Pie is a constant in my life

For the 2010 Pi day bakeoff, I baked a Swiss chard-Gruyere pie.



Shown here is the backdrop to our garden:a mural on the side of our barn, painted with California poppies, rice plants, sunflowers and (look closely) a red double helix. Artist: Jim McCall, Elastic Media.


Here is the recipe:

First, gather as many ingredients as you can from your garden. In our garden, I found multi-colored swiss chard, Kale, chives, thyme and parsley.



Next, prepare the crust:

1 cup barley flour
2 cups white flour
1 tsp salt
1 cup unsalted butter
1/2 cup unsalted margarine, frozen
grated rind of 1 lemon
1/2-3/4 c iced water


Measure flours and salt into a Cuisinart fitted with a steel blade. Mix briefly. Add in diced butter and margarine. Chop until mixture resembles consistency of cornmeal. Remove from cuisinart and mix in the water an lemon rind with a fork. Shape into one large ball and one small ball. Refrigerate for 20 minutes or so.

Roll out chilled dough on floured surface, in between 2 floured sheets of waxed paper. Place larger crust into a pie pan with a circumference of 28.3 inches (r=4.5 inches). Layer the rest of the cheese on the base. Trim away extra crust. Flute the edges.


Next prepare the filling:

2 TB olive oil
2 Tb butter
1/2 c onion, finely chopped
2 TB fresh chives, finely chopped
1 clove garlic, smashed and then finely chopped
 6 cups multi-colored swiss chard, chopped
1 tsp salt
1 tsp pepper

5 eggs
1 cup milk
1 cup half and half
3 TB fresh parsley
1 teaspoon freshly grated nutmeg
pinch of thyme
1.5 cups grated gruyere



Melt butter and oil in skillet. Add in onion, chives and garlic. Cook over medium heat until browned. Add in chard and cook until tasty. Add salt and pepper to taste.

In a separate bowl, blend eggs together. Stir in milk, half and half, parsley, thyme and 1/2 of the gruyere. Mix in cooled vegetable mixture.

Add filling to prepared crust. Decorate the top with a strip of dough representing the radius and the symbol for pi.

Bake in a preheated oven (425 degree F) for 25 minutes. Then cover with foil, reduce heat to 350 and cook until filling is cooked through (another 30 minutes or so).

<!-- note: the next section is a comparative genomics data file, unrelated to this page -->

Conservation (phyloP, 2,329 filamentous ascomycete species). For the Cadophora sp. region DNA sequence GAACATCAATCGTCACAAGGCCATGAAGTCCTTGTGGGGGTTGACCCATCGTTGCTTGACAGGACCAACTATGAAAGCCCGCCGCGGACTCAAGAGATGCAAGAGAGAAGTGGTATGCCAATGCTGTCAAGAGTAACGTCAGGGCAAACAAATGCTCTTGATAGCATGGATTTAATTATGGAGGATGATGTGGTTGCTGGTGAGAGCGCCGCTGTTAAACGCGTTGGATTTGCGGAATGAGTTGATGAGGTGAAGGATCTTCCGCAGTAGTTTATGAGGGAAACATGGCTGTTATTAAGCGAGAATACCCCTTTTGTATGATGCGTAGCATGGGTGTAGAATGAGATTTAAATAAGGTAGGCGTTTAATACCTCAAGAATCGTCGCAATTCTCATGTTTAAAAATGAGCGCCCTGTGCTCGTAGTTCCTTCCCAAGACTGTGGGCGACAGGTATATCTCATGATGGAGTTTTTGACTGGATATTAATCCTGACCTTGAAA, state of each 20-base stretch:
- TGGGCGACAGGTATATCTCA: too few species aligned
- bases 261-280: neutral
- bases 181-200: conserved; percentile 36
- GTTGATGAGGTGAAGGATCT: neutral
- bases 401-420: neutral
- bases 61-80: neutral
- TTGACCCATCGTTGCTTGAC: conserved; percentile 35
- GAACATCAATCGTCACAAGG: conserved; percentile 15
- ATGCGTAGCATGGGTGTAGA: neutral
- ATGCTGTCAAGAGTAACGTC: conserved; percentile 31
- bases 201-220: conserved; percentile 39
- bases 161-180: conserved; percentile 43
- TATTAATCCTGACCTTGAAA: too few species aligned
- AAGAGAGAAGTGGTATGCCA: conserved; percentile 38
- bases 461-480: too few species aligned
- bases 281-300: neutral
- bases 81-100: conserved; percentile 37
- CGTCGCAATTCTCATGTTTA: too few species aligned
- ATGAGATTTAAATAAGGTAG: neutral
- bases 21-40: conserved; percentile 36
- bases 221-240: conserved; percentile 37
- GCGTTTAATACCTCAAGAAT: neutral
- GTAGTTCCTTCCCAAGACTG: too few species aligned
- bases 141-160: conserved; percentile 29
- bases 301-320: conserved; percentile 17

Remove from oven, cool slightly and serve up your pi.

Variation: use milk instead of Half and Half. use other vegetables from your garden instead of chard and kale. Broccoli is good, too!

This post is dedicated to the memory of my uncle Emil Grosswaldi-ae93d6b99f5734a576c2a3efc1dec3aa-225px-Emil_Grosswald_MFO.jpg, a Romanian-American mathematician who worked primarily in number theory. 


  1. #1 Chris
    March 17, 2010

    Kind of scary for someone who is gluten, lactose and egg intollerant, but nice presentation, and the garden is rewarding, I am sure. I really miss my garden! 🙂

  2. #2 Satomi
    March 16, 2010

    Hi, Pam! I miss you and your families so much!
    I just wonder..did your lovely ‘rice-eaters’ eat your pie?!
    Love from Japan.

  3. #3 Nate @ House of Annie
    March 16, 2010

    Hi, came over from the ScienceBlogs Pi Day roundups.

    I love that mural in your garden! Bet it makes the gardening work that much more enjoyable.

    Since you’re using ingredients from your garden, would you like to enter your post in our Grow Your Own recipe roundup this month? Full details at


  4. #4 Hinemoana
    March 15, 2010

    Oh, your recipe makes me wish I had an oven! Stupid student accommodations!

    Mmm… broccoli pie…

  5. #5 Pam Ronald
    March 13, 2010

    Blogging, of course, is a ridiculous activity. There are so many other things that need to be done. So when I receive a comment like this, I keep on blogging.


  6. #6 Michelle B
    March 13, 2010

    Fantastic recipe. You are one of my favorite bloggers. Like the others I enjoy so much, you weave science, art, and daily routines beautifully.

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